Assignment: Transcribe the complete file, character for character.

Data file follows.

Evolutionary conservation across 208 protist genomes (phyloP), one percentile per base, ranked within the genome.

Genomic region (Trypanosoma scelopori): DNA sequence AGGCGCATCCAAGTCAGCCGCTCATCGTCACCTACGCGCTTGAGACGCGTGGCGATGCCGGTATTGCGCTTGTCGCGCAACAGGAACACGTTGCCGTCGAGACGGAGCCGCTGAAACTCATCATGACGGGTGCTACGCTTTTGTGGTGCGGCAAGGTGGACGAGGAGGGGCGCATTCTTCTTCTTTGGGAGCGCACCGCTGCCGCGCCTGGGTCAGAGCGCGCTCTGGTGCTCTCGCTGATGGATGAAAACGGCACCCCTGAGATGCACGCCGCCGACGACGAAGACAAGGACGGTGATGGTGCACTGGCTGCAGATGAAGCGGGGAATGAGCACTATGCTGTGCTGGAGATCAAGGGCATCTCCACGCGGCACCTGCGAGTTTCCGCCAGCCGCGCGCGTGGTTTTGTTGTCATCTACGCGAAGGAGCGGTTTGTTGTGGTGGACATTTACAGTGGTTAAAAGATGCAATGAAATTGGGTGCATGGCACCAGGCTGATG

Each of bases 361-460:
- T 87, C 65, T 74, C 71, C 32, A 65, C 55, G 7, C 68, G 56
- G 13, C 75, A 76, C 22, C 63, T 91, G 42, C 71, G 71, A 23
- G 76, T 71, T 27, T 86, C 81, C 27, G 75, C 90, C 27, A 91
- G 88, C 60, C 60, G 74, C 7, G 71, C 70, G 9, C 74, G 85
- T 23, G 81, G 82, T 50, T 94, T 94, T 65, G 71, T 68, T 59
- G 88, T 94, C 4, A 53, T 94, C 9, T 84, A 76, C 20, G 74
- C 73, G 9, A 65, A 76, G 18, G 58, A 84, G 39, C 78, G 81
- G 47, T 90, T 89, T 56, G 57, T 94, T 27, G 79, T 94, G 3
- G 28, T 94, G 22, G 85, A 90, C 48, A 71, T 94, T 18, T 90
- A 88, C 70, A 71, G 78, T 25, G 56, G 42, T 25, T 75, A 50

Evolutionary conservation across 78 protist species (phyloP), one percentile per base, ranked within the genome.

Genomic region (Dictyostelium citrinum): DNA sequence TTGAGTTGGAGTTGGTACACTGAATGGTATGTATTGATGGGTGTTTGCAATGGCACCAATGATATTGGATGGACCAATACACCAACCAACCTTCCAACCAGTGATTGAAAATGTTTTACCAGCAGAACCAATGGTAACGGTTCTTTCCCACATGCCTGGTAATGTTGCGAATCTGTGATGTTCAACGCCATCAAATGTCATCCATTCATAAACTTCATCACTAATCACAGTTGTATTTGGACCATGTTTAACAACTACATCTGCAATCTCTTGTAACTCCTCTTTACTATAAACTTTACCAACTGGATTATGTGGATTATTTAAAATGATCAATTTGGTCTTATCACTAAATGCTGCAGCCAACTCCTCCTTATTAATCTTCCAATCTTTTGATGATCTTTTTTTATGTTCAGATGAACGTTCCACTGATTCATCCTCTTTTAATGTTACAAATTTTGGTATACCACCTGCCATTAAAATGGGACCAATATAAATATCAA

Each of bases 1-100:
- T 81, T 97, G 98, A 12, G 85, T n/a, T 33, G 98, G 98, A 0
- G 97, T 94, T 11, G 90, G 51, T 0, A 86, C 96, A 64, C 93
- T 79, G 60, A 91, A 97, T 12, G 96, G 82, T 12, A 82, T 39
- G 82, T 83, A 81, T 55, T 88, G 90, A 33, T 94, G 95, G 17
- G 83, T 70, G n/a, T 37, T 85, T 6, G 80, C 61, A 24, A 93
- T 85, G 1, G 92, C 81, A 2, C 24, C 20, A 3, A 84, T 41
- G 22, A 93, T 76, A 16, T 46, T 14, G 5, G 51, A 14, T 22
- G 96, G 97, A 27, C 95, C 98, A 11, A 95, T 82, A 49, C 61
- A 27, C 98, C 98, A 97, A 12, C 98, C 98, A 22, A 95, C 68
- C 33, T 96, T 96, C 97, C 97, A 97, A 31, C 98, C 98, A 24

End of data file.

Evolutionary conservation across 208 protist genomes (phyloP), one percentile per base, ranked within the genome.

Genomic region (Trypanosoma scelopori): DNA sequence AGGCGCATCCAAGTCAGCCGCTCATCGTCACCTACGCGCTTGAGACGCGTGGCGATGCCGGTATTGCGCTTGTCGCGCAACAGGAACACGTTGCCGTCGAGACGGAGCCGCTGAAACTCATCATGACGGGTGCTACGCTTTTGTGGTGCGGCAAGGTGGACGAGGAGGGGCGCATTCTTCTTCTTTGGGAGCGCACCGCTGCCGCGCCTGGGTCAGAGCGCGCTCTGGTGCTCTCGCTGATGGATGAAAACGGCACCCCTGAGATGCACGCCGCCGACGACGAAGACAAGGACGGTGATGGTGCACTGGCTGCAGATGAAGCGGGGAATGAGCACTATGCTGTGCTGGAGATCAAGGGCATCTCCACGCGGCACCTGCGAGTTTCCGCCAGCCGCGCGCGTGGTTTTGTTGTCATCTACGCGAAGGAGCGGTTTGTTGTGGTGGACATTTACAGTGGTTAAAAGATGCAATGAAATTGGGTGCATGGCACCAGGCTGATG

Each of bases 361-460:
- T 87, C 65, T 74, C 71, C 32, A 65, C 55, G 7, C 68, G 56
- G 13, C 75, A 76, C 22, C 63, T 91, G 42, C 71, G 71, A 23
- G 76, T 71, T 27, T 86, C 81, C 27, G 75, C 90, C 27, A 91
- G 88, C 60, C 60, G 74, C 7, G 71, C 70, G 9, C 74, G 85
- T 23, G 81, G 82, T 50, T 94, T 94, T 65, G 71, T 68, T 59
- G 88, T 94, C 4, A 53, T 94, C 9, T 84, A 76, C 20, G 74
- C 73, G 9, A 65, A 76, G 18, G 58, A 84, G 39, C 78, G 81
- G 47, T 90, T 89, T 56, G 57, T 94, T 27, G 79, T 94, G 3
- G 28, T 94, G 22, G 85, A 90, C 48, A 71, T 94, T 18, T 90
- A 88, C 70, A 71, G 78, T 25, G 56, G 42, T 25, T 75, A 50

Evolutionary conservation across 78 protist species (phyloP), one percentile per base, ranked within the genome.

Genomic region (Dictyostelium citrinum): DNA sequence TTGAGTTGGAGTTGGTACACTGAATGGTATGTATTGATGGGTGTTTGCAATGGCACCAATGATATTGGATGGACCAATACACCAACCAACCTTCCAACCAGTGATTGAAAATGTTTTACCAGCAGAACCAATGGTAACGGTTCTTTCCCACATGCCTGGTAATGTTGCGAATCTGTGATGTTCAACGCCATCAAATGTCATCCATTCATAAACTTCATCACTAATCACAGTTGTATTTGGACCATGTTTAACAACTACATCTGCAATCTCTTGTAACTCCTCTTTACTATAAACTTTACCAACTGGATTATGTGGATTATTTAAAATGATCAATTTGGTCTTATCACTAAATGCTGCAGCCAACTCCTCCTTATTAATCTTCCAATCTTTTGATGATCTTTTTTTATGTTCAGATGAACGTTCCACTGATTCATCCTCTTTTAATGTTACAAATTTTGGTATACCACCTGCCATTAAAATGGGACCAATATAAATATCAA

Each of bases 1-100:
- T 81, T 97, G 98, A 12, G 85, T n/a, T 33, G 98, G 98, A 0
- G 97, T 94, T 11, G 90, G 51, T 0, A 86, C 96, A 64, C 93
- T 79, G 60, A 91, A 97, T 12, G 96, G 82, T 12, A 82, T 39
- G 82, T 83, A 81, T 55, T 88, G 90, A 33, T 94, G 95, G 17
- G 83, T 70, G n/a, T 37, T 85, T 6, G 80, C 61, A 24, A 93
- T 85, G 1, G 92, C 81, A 2, C 24, C 20, A 3, A 84, T 41
- G 22, A 93, T 76, A 16, T 46, T 14, G 5, G 51, A 14, T 22
- G 96, G 97, A 27, C 95, C 98, A 11, A 95, T 82, A 49, C 61
- A 27, C 98, C 98, A 97, A 12, C 98, C 98, A 22, A 95, C 68
- C 33, T 96, T 96, C 97, C 97, A 97, A 31, C 98, C 98, A 24